It was a busy week for legislators and governors around the country as we shift into fall-mode. Arizona’s governor spoke out this week on the state’s school voucher program, while California is banning red dye No. 3, and a Wisconsin lawmaker is standing up for ‘real’ maple syrup. Other issues covered this week include collective bargaining, energy, gun reform, and more.
Governor Kay Ivey (R) announced a $600,000 grant to ensure protection and aid to victims of sexual violence. The Alabama Coalition Against Rape Inc. will be using the funds for advocacy, training, and education to prevent sexual violence and assist victims.
A nonpartisan state advocate group has proposed a ballot initiative to help protect the state’s Freedom of Information Act laws. Senator Clarke Tucker (D) believes the constitutional amendment will help maintain transparency in the state government.
Governor Katie Hobbs (D) has spoken out against the state’s school voucher program, calling it “unaccountable and unsustainable.” Hobbs was speaking in reaction to a report showing the number of students receiving school vouchers exceeded the 68,000+ expected recipients in the FY24 budget.
Governor Gavin Newsom (D) signed legislation banning the sale of red dye No. 3, among other chemicals. Red dye No. 3 is found in over 3,200 food products including mixed fruit, ice cream, yogurt, and candy.
New legislation sponsored by Senator Lori Berman (D) would make the definition of ‘antisemitism’ apply to all areas of policy and life in Florida, as Florida law only defines the term currently in an education-specific section of state statutes. The bill defines ‘antisemitism’ as “a certain perception of Jewish individuals which may be expressed as hatred toward such individuals.”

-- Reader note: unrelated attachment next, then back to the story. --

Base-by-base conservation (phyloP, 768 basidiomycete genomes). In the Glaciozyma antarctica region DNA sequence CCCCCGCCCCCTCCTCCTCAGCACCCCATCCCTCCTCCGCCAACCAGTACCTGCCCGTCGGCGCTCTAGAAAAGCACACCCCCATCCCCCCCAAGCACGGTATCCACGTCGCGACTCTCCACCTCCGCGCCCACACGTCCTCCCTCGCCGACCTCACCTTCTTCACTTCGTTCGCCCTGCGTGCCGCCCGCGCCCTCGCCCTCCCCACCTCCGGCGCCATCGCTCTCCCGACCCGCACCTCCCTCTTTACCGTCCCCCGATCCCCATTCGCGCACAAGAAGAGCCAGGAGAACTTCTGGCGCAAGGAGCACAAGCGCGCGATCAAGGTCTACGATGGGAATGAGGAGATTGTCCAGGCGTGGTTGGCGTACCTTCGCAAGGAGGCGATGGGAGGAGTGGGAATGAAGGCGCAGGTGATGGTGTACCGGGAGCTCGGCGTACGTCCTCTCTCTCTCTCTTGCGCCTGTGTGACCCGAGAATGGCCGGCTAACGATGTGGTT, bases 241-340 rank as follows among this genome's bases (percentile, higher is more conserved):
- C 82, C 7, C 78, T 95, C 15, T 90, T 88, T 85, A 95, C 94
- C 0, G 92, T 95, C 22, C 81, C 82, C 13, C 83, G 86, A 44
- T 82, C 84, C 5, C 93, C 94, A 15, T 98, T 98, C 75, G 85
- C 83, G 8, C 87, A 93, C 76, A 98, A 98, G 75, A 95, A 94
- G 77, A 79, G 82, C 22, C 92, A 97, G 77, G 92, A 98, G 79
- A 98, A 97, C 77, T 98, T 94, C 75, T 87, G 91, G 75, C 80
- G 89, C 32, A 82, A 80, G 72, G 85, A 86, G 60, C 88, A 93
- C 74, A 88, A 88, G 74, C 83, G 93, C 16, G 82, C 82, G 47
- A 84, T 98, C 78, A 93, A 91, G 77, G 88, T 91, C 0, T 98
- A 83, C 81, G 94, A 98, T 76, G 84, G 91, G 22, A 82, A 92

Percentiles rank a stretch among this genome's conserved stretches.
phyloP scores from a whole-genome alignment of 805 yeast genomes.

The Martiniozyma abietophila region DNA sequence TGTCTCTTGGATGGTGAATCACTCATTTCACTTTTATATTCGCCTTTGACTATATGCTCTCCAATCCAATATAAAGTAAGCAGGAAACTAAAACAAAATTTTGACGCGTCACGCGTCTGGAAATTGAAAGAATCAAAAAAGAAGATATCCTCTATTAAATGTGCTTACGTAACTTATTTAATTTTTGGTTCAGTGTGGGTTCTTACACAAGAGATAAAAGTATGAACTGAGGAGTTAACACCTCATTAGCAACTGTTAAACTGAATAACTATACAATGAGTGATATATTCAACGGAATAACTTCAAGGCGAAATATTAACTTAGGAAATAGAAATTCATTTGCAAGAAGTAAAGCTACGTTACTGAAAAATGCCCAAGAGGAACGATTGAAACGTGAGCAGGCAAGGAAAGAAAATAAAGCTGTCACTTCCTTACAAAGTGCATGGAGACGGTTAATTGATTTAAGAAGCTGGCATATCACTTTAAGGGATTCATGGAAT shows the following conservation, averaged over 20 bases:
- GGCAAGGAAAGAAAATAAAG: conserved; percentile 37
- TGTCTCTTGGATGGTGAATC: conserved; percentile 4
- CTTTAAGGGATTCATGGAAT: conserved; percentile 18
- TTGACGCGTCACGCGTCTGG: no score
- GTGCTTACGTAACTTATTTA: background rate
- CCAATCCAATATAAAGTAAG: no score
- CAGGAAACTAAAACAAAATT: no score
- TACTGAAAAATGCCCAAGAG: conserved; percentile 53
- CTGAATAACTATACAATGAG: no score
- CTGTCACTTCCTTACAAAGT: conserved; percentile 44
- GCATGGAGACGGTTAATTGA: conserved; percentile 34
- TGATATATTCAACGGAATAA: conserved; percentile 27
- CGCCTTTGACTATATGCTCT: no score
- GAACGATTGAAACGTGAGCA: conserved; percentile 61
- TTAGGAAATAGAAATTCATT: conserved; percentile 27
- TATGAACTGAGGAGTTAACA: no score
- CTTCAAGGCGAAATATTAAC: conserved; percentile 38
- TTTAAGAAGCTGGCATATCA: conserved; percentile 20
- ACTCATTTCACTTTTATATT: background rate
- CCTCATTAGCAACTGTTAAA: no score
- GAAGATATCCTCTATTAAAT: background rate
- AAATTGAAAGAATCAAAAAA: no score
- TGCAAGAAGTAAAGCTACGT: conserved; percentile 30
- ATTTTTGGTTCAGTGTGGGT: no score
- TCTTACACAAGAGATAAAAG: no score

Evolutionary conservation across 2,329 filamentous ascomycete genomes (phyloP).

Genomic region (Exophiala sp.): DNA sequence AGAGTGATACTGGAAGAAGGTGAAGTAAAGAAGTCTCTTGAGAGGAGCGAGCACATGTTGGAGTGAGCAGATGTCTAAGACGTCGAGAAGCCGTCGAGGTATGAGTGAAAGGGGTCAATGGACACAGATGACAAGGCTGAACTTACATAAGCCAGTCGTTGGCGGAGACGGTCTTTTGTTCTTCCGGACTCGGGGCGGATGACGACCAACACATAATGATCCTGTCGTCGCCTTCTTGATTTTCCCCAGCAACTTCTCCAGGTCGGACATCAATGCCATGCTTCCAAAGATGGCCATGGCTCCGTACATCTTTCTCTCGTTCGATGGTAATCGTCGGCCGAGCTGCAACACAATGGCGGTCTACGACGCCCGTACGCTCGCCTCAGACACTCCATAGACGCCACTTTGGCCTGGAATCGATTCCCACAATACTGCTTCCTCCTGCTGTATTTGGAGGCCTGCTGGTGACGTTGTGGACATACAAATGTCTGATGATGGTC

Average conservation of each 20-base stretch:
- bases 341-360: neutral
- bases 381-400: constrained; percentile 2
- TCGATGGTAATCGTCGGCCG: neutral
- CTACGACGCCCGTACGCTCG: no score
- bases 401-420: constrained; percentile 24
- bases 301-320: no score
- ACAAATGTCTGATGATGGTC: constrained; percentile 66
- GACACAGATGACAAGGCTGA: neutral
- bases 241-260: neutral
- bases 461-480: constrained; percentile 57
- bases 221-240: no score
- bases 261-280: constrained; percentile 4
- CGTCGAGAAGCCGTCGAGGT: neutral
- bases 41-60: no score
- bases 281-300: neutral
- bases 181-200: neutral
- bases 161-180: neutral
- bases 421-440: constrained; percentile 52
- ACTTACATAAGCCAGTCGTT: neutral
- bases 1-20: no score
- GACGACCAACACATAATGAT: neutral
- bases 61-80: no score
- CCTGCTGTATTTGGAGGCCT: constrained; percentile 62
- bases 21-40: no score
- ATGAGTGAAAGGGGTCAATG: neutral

Leaders in Hawaii’s House and Senate are responding to the recent wildfires on Maui in different ways, with the House acting quickly while the Senate has taken a slower approach and offered more individual actions.
The Senate Finance Committee met earlier this week to discuss the landscape of collective bargaining for state employees and what opportunities may exist to address the issue in next year’s legislative session.
A public hearing was held earlier this week by the Massachusetts House to address a redrafted bill that would change the state’s gun laws. A vote on the bill, which is designed to close certain loopholes and strengthen the state’s assault weapons ban, could happen later this month.
This week, a House committee began discussion over a package of legislation that would give a state commission authority over site permits for large solar and wind farm projects – and remove local governments from the process.
The Secretary of State this week announced that a petition effort to get a question on the 2024 ballot to allow voters to decide whether or not public money can go towards private school tuition, has exceeded the number of signatures needed.
Ohio voters are set to vote on Issue 1 in next month’s General Election. Issue 1 would “establish an individual right to one’s own reproductive medical treatment, including but not limited to abortion.”
Lawmakers have approximately $6 billion to spend in the legislature’s third special session, which Governor GregAbbott (R) has called to address school choice, border security, and restrict COVID mandates.